I became interested again. We had reached what is arguably the political heart (albeit couched as a moral one) of The Secret River – the taking of someone else’s land, by someone who is deprived of theirs.

This action, unlike the first 20 minutes, did not have to be filmed in the decrepit backlots of the defunct Old Sydney Town theme park, and there was no need for cheap computer-generated imagery. The river and the main protagonists were now the focus, not the conflated, mythological history of the early colonisation of New South Wales.

This is where historical fiction can be at its best – people acting out the minutiae of invasion and settlement and encounter, negotiation and resistance. And here, The Secret River moved up a gear.

I don’t want to get into the history versus fiction wars. There are other professional historians and academics talking about that here. While the Thornhill family’s travails and encounters with the local landowners were in many ways quite flawed, the burning (and ultimately ignored) question of dispossession comes into focus. After having rudely cursed the history television industry (yet again), I’m now going to watch the second episode.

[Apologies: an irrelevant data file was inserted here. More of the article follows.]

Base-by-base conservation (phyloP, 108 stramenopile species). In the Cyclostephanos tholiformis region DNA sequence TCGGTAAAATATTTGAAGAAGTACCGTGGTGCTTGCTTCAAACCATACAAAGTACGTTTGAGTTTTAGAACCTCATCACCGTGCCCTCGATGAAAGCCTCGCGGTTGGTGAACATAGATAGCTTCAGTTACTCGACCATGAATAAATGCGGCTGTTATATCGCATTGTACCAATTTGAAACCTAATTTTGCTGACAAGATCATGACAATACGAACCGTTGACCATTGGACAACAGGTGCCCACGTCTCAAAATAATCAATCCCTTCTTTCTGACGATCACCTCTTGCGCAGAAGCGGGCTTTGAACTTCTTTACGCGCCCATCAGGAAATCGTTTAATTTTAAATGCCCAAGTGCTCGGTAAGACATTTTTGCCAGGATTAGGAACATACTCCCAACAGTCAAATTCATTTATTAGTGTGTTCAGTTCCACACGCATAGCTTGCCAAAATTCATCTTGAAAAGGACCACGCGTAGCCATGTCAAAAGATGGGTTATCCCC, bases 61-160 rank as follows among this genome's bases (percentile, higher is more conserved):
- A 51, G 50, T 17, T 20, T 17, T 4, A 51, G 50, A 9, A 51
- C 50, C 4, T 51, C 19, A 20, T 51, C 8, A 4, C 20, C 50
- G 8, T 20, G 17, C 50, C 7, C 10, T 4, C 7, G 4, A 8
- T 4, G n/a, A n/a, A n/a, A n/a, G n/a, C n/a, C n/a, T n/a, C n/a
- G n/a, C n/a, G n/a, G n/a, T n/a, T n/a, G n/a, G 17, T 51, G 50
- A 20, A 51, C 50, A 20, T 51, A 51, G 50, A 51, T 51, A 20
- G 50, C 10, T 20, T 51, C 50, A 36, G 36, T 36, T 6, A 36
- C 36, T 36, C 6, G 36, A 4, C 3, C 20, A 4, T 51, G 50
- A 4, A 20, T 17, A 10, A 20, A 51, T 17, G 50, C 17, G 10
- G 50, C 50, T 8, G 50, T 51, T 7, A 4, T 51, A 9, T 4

See also Historical fiction, fictional history: stories we tell about the past, a series in The Conversation examining the links, problems and dynamics of writing, recording and recreating history, whether in fiction or non-fiction.

Speeding Through History (and myths and legends)

 

By Bruce Baskerville

The PHA (NSW & ACT) held a ‘Speeding Through History’ event in Canberra on Saturday 30 May 2015. This was one of our Pearl Anniversary 1985-2015 events. It was well attended by a diverse group of public historians working in the ACT and south-eastern NSW. Participants each had eight minutes to talk about their recent work, without any aids such as PowerPoint, just their natural voice and body language.